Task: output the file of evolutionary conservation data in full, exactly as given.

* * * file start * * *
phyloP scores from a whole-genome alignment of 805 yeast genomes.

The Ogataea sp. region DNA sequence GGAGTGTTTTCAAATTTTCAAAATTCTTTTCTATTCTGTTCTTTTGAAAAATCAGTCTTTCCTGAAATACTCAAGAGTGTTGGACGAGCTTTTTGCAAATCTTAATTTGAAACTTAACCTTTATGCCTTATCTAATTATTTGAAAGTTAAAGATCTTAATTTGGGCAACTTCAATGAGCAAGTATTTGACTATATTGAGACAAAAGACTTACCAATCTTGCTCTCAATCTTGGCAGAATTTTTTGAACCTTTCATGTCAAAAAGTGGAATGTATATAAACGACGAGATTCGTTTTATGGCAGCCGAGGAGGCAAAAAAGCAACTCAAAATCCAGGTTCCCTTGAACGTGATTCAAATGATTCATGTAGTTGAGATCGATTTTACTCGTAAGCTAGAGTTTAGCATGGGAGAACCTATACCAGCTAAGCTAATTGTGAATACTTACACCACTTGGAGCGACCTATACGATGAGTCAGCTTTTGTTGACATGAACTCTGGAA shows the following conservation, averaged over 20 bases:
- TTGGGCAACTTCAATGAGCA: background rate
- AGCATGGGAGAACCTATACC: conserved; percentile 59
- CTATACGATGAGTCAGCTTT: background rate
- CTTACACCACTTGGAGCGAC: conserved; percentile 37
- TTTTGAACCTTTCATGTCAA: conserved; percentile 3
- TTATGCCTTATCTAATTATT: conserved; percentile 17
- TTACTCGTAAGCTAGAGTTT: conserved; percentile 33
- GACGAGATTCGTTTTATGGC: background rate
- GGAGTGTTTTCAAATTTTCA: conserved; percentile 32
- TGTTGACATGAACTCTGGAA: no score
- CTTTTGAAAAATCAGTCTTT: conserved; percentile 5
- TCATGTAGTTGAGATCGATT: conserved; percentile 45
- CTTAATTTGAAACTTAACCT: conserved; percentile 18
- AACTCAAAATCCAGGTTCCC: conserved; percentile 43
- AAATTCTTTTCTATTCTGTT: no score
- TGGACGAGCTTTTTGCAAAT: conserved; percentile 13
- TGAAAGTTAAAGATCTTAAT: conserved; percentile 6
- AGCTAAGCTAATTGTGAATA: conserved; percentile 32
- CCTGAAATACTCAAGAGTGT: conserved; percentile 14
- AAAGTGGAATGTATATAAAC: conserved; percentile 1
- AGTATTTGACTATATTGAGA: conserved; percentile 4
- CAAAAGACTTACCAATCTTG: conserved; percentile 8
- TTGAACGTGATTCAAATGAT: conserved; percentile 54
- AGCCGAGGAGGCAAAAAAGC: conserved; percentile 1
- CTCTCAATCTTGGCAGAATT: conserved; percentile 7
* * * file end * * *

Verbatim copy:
phyloP scores from a whole-genome alignment of 805 yeast genomes.

The Ogataea sp. region DNA sequence GGAGTGTTTTCAAATTTTCAAAATTCTTTTCTATTCTGTTCTTTTGAAAAATCAGTCTTTCCTGAAATACTCAAGAGTGTTGGACGAGCTTTTTGCAAATCTTAATTTGAAACTTAACCTTTATGCCTTATCTAATTATTTGAAAGTTAAAGATCTTAATTTGGGCAACTTCAATGAGCAAGTATTTGACTATATTGAGACAAAAGACTTACCAATCTTGCTCTCAATCTTGGCAGAATTTTTTGAACCTTTCATGTCAAAAAGTGGAATGTATATAAACGACGAGATTCGTTTTATGGCAGCCGAGGAGGCAAAAAAGCAACTCAAAATCCAGGTTCCCTTGAACGTGATTCAAATGATTCATGTAGTTGAGATCGATTTTACTCGTAAGCTAGAGTTTAGCATGGGAGAACCTATACCAGCTAAGCTAATTGTGAATACTTACACCACTTGGAGCGACCTATACGATGAGTCAGCTTTTGTTGACATGAACTCTGGAA shows the following conservation, averaged over 20 bases:
- TTGGGCAACTTCAATGAGCA: background rate
- AGCATGGGAGAACCTATACC: conserved; percentile 59
- CTATACGATGAGTCAGCTTT: background rate
- CTTACACCACTTGGAGCGAC: conserved; percentile 37
- TTTTGAACCTTTCATGTCAA: conserved; percentile 3
- TTATGCCTTATCTAATTATT: conserved; percentile 17
- TTACTCGTAAGCTAGAGTTT: conserved; percentile 33
- GACGAGATTCGTTTTATGGC: background rate
- GGAGTGTTTTCAAATTTTCA: conserved; percentile 32
- TGTTGACATGAACTCTGGAA: no score
- CTTTTGAAAAATCAGTCTTT: conserved; percentile 5
- TCATGTAGTTGAGATCGATT: conserved; percentile 45
- CTTAATTTGAAACTTAACCT: conserved; percentile 18
- AACTCAAAATCCAGGTTCCC: conserved; percentile 43
- AAATTCTTTTCTATTCTGTT: no score
- TGGACGAGCTTTTTGCAAAT: conserved; percentile 13
- TGAAAGTTAAAGATCTTAAT: conserved; percentile 6
- AGCTAAGCTAATTGTGAATA: conserved; percentile 32
- CCTGAAATACTCAAGAGTGT: conserved; percentile 14
- AAAGTGGAATGTATATAAAC: conserved; percentile 1
- AGTATTTGACTATATTGAGA: conserved; percentile 4
- CAAAAGACTTACCAATCTTG: conserved; percentile 8
- TTGAACGTGATTCAAATGAT: conserved; percentile 54
- AGCCGAGGAGGCAAAAAAGC: conserved; percentile 1
- CTCTCAATCTTGGCAGAATT: conserved; percentile 7